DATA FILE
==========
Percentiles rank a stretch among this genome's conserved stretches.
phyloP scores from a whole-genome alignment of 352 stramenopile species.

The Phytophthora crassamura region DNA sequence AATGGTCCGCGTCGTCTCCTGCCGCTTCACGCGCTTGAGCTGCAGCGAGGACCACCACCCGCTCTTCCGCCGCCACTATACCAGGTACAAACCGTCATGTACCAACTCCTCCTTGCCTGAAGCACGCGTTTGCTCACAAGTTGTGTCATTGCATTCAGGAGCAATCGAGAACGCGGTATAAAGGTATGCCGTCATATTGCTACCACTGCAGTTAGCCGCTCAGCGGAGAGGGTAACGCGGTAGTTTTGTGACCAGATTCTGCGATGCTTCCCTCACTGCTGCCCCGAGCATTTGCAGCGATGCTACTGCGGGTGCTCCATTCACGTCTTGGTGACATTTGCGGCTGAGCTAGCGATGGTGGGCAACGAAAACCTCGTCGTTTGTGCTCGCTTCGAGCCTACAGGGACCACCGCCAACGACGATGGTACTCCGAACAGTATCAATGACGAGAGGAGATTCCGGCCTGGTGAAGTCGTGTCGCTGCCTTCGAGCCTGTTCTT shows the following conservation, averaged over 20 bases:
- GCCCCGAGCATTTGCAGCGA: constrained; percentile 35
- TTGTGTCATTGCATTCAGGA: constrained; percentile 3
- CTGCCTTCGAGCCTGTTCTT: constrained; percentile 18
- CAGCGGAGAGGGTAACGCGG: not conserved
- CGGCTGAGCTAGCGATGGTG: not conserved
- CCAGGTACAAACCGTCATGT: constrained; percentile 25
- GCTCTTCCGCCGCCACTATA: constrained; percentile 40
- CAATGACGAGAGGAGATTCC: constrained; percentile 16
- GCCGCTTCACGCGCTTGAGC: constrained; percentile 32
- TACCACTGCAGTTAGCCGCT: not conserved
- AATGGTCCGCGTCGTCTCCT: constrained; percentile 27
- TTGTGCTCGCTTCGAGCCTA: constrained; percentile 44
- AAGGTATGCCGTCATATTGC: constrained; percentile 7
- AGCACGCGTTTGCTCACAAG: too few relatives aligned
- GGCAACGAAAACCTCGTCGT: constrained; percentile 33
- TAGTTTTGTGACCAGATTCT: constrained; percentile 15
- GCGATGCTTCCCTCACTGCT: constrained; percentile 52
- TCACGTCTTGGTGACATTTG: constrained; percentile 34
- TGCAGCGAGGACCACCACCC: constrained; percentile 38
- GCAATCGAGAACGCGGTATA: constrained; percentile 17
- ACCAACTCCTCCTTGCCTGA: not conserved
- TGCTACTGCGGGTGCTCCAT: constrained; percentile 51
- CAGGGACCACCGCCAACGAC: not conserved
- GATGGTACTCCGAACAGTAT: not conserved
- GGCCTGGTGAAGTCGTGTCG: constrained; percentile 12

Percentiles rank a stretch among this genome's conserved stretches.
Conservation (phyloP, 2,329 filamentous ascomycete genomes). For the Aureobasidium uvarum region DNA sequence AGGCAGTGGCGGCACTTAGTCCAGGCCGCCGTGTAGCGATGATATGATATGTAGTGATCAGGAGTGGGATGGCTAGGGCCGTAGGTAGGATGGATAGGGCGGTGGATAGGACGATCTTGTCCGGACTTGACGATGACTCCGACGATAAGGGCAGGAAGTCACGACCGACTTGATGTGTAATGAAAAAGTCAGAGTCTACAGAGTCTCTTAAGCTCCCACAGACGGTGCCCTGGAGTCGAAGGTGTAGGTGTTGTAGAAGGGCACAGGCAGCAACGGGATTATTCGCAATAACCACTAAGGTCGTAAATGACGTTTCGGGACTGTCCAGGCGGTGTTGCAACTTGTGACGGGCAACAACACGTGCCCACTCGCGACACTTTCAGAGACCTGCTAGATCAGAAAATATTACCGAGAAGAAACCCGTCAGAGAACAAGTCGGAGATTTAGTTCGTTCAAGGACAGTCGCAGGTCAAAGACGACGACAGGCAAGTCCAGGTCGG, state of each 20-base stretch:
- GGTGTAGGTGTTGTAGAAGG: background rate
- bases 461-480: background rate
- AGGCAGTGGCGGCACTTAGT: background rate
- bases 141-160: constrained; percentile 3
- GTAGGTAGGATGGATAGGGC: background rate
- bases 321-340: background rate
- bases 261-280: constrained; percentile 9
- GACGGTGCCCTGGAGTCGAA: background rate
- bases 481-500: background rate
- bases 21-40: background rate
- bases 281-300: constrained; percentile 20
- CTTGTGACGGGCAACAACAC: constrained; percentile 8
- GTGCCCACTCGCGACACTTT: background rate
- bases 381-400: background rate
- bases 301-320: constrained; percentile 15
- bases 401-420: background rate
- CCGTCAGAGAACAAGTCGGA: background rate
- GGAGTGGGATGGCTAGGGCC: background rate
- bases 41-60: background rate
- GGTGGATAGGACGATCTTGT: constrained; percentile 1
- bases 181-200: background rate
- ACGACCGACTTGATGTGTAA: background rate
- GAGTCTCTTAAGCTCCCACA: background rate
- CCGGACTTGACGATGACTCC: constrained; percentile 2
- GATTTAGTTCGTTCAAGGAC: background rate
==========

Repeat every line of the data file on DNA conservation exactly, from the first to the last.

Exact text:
Percentiles rank a stretch among this genome's conserved stretches.
phyloP scores from a whole-genome alignment of 352 stramenopile species.

The Phytophthora crassamura region DNA sequence AATGGTCCGCGTCGTCTCCTGCCGCTTCACGCGCTTGAGCTGCAGCGAGGACCACCACCCGCTCTTCCGCCGCCACTATACCAGGTACAAACCGTCATGTACCAACTCCTCCTTGCCTGAAGCACGCGTTTGCTCACAAGTTGTGTCATTGCATTCAGGAGCAATCGAGAACGCGGTATAAAGGTATGCCGTCATATTGCTACCACTGCAGTTAGCCGCTCAGCGGAGAGGGTAACGCGGTAGTTTTGTGACCAGATTCTGCGATGCTTCCCTCACTGCTGCCCCGAGCATTTGCAGCGATGCTACTGCGGGTGCTCCATTCACGTCTTGGTGACATTTGCGGCTGAGCTAGCGATGGTGGGCAACGAAAACCTCGTCGTTTGTGCTCGCTTCGAGCCTACAGGGACCACCGCCAACGACGATGGTACTCCGAACAGTATCAATGACGAGAGGAGATTCCGGCCTGGTGAAGTCGTGTCGCTGCCTTCGAGCCTGTTCTT shows the following conservation, averaged over 20 bases:
- GCCCCGAGCATTTGCAGCGA: constrained; percentile 35
- TTGTGTCATTGCATTCAGGA: constrained; percentile 3
- CTGCCTTCGAGCCTGTTCTT: constrained; percentile 18
- CAGCGGAGAGGGTAACGCGG: not conserved
- CGGCTGAGCTAGCGATGGTG: not conserved
- CCAGGTACAAACCGTCATGT: constrained; percentile 25
- GCTCTTCCGCCGCCACTATA: constrained; percentile 40
- CAATGACGAGAGGAGATTCC: constrained; percentile 16
- GCCGCTTCACGCGCTTGAGC: constrained; percentile 32
- TACCACTGCAGTTAGCCGCT: not conserved
- AATGGTCCGCGTCGTCTCCT: constrained; percentile 27
- TTGTGCTCGCTTCGAGCCTA: constrained; percentile 44
- AAGGTATGCCGTCATATTGC: constrained; percentile 7
- AGCACGCGTTTGCTCACAAG: too few relatives aligned
- GGCAACGAAAACCTCGTCGT: constrained; percentile 33
- TAGTTTTGTGACCAGATTCT: constrained; percentile 15
- GCGATGCTTCCCTCACTGCT: constrained; percentile 52
- TCACGTCTTGGTGACATTTG: constrained; percentile 34
- TGCAGCGAGGACCACCACCC: constrained; percentile 38
- GCAATCGAGAACGCGGTATA: constrained; percentile 17
- ACCAACTCCTCCTTGCCTGA: not conserved
- TGCTACTGCGGGTGCTCCAT: constrained; percentile 51
- CAGGGACCACCGCCAACGAC: not conserved
- GATGGTACTCCGAACAGTAT: not conserved
- GGCCTGGTGAAGTCGTGTCG: constrained; percentile 12

Percentiles rank a stretch among this genome's conserved stretches.
Conservation (phyloP, 2,329 filamentous ascomycete genomes). For the Aureobasidium uvarum region DNA sequence AGGCAGTGGCGGCACTTAGTCCAGGCCGCCGTGTAGCGATGATATGATATGTAGTGATCAGGAGTGGGATGGCTAGGGCCGTAGGTAGGATGGATAGGGCGGTGGATAGGACGATCTTGTCCGGACTTGACGATGACTCCGACGATAAGGGCAGGAAGTCACGACCGACTTGATGTGTAATGAAAAAGTCAGAGTCTACAGAGTCTCTTAAGCTCCCACAGACGGTGCCCTGGAGTCGAAGGTGTAGGTGTTGTAGAAGGGCACAGGCAGCAACGGGATTATTCGCAATAACCACTAAGGTCGTAAATGACGTTTCGGGACTGTCCAGGCGGTGTTGCAACTTGTGACGGGCAACAACACGTGCCCACTCGCGACACTTTCAGAGACCTGCTAGATCAGAAAATATTACCGAGAAGAAACCCGTCAGAGAACAAGTCGGAGATTTAGTTCGTTCAAGGACAGTCGCAGGTCAAAGACGACGACAGGCAAGTCCAGGTCGG, state of each 20-base stretch:
- GGTGTAGGTGTTGTAGAAGG: background rate
- bases 461-480: background rate
- AGGCAGTGGCGGCACTTAGT: background rate
- bases 141-160: constrained; percentile 3
- GTAGGTAGGATGGATAGGGC: background rate
- bases 321-340: background rate
- bases 261-280: constrained; percentile 9
- GACGGTGCCCTGGAGTCGAA: background rate
- bases 481-500: background rate
- bases 21-40: background rate
- bases 281-300: constrained; percentile 20
- CTTGTGACGGGCAACAACAC: constrained; percentile 8
- GTGCCCACTCGCGACACTTT: background rate
- bases 381-400: background rate
- bases 301-320: constrained; percentile 15
- bases 401-420: background rate
- CCGTCAGAGAACAAGTCGGA: background rate
- GGAGTGGGATGGCTAGGGCC: background rate
- bases 41-60: background rate
- GGTGGATAGGACGATCTTGT: constrained; percentile 1
- bases 181-200: background rate
- ACGACCGACTTGATGTGTAA: background rate
- GAGTCTCTTAAGCTCCCACA: background rate
- CCGGACTTGACGATGACTCC: constrained; percentile 2
- GATTTAGTTCGTTCAAGGAC: background rate